3. Was it important that Gideon followed God's instructions? Why?
  4. How do you think Gideon felt when all the men who were afraid left him and returned home? Do you think Gideon was afraid too? Why or why not?
  5. Explain why Gideon put out the fleece.
  6. How can we know God's will?
  7. Will God ever give someone something to do that is too hard for them? Explain.
  8. Talk about Gideon and his blowing the trumpets and breaking the pitchers. What do you suppose the men in the camp thought was going on?
  9. Compare Gideon's trumpet to our testimonies. We, too, can proclaim the power of God. Discuss some places where we might have to "fight" a battle for the Lord.


  • Bring several items illustrating things small children could be afraid of; for example, a stuffed dog, a picture of a crowd of people, a flashlight (to represent darkness). Point out that they aren't afraid if Mommy or Daddy is close by them. Gideon wasn't afraid because he knew God was with him.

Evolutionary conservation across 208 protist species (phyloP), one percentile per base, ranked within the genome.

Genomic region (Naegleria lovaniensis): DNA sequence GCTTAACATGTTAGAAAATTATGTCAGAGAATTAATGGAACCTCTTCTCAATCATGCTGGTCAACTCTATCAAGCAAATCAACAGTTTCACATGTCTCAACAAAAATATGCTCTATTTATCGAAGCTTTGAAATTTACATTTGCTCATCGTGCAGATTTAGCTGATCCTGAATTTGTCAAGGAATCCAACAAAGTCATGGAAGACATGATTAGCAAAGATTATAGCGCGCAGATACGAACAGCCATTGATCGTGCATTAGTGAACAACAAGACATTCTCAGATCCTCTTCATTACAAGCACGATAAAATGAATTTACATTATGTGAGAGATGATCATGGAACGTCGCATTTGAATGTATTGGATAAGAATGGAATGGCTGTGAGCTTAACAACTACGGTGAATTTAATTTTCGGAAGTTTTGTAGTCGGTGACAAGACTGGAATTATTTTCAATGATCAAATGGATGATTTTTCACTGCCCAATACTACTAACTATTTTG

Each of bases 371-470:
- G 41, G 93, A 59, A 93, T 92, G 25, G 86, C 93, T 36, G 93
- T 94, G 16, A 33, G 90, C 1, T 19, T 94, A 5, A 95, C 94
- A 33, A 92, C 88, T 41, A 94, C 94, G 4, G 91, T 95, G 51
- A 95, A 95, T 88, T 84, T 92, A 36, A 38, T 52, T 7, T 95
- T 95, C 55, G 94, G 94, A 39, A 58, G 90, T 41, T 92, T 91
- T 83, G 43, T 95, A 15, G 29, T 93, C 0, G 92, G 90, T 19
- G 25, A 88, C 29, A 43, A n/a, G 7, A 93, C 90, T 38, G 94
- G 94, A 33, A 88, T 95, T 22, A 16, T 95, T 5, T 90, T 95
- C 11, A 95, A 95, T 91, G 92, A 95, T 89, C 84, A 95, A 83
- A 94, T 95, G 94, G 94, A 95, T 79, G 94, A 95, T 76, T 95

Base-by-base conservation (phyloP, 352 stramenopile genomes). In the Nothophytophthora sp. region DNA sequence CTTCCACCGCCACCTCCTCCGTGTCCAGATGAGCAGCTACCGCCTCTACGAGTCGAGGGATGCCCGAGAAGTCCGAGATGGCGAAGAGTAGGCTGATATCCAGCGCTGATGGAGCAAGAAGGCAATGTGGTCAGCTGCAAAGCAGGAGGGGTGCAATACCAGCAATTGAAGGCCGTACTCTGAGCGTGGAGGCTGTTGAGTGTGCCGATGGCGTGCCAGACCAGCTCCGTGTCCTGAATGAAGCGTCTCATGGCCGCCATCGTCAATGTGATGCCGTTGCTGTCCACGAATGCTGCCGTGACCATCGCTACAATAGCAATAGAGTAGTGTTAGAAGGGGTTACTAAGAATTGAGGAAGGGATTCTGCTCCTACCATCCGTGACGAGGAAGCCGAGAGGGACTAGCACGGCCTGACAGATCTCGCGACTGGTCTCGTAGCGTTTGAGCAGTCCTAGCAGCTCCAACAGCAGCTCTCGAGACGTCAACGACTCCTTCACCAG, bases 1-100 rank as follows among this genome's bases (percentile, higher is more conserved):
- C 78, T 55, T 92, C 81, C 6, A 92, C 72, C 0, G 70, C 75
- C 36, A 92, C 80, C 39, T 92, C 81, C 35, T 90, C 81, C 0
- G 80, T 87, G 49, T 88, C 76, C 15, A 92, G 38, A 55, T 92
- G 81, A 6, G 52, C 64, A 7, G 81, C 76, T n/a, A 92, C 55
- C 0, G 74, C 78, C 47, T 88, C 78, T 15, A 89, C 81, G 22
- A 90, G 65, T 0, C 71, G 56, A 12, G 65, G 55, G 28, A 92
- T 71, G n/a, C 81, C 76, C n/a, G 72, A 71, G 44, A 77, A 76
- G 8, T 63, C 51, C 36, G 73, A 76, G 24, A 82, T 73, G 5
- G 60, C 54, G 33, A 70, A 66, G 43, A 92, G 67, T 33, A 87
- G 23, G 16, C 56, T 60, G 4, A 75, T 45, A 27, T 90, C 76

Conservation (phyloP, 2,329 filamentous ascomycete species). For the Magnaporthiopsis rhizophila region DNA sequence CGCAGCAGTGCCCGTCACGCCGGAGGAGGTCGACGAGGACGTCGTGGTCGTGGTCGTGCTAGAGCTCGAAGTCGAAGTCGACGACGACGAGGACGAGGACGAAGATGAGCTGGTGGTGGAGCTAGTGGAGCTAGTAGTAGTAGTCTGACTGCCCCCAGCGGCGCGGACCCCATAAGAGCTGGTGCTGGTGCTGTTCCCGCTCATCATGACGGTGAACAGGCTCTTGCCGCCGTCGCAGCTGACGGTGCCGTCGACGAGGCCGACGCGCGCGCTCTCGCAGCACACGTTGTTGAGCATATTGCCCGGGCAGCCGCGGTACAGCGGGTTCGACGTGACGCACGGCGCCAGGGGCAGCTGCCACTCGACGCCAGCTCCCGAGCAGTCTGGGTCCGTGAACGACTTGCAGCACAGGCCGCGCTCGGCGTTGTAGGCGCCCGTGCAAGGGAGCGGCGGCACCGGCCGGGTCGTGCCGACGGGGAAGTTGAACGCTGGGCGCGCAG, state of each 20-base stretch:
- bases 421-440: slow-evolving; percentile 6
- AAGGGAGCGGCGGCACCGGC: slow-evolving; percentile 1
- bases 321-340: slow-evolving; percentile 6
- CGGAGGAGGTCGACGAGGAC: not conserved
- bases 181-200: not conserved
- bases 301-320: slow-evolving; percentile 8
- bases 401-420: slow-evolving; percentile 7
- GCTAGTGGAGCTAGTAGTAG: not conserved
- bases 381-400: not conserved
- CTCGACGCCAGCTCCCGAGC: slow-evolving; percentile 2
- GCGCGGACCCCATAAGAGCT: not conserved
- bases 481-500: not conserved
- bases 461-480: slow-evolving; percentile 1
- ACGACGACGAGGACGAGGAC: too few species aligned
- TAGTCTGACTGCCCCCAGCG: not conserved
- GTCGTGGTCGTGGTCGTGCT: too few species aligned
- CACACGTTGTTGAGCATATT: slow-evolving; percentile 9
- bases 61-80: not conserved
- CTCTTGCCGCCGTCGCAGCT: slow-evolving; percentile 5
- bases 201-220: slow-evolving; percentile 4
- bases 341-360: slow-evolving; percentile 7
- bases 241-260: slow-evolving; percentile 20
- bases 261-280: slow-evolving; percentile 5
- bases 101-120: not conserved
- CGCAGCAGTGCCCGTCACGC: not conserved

• Give each child a copy of the picture showing the thoughtful child with a fold-over flap showing Jesus (see Patterns). Help your little ones fold over the picture of Jesus, and talk about how Jesus is always with us. Let the little ones add a smile to the face of the thoughtful child, to show that we are happy because we know Jesus will never leave us.
  • Ideas for trumpets: Purchase from a sewing factory, large cone-shaped thread spools. These will be fun for the children to use as trumpets. Or use ice cream cones. When the lesson is over, you have a readymade snack! Another idea is to fold and tape half circles of paper into cone shapes.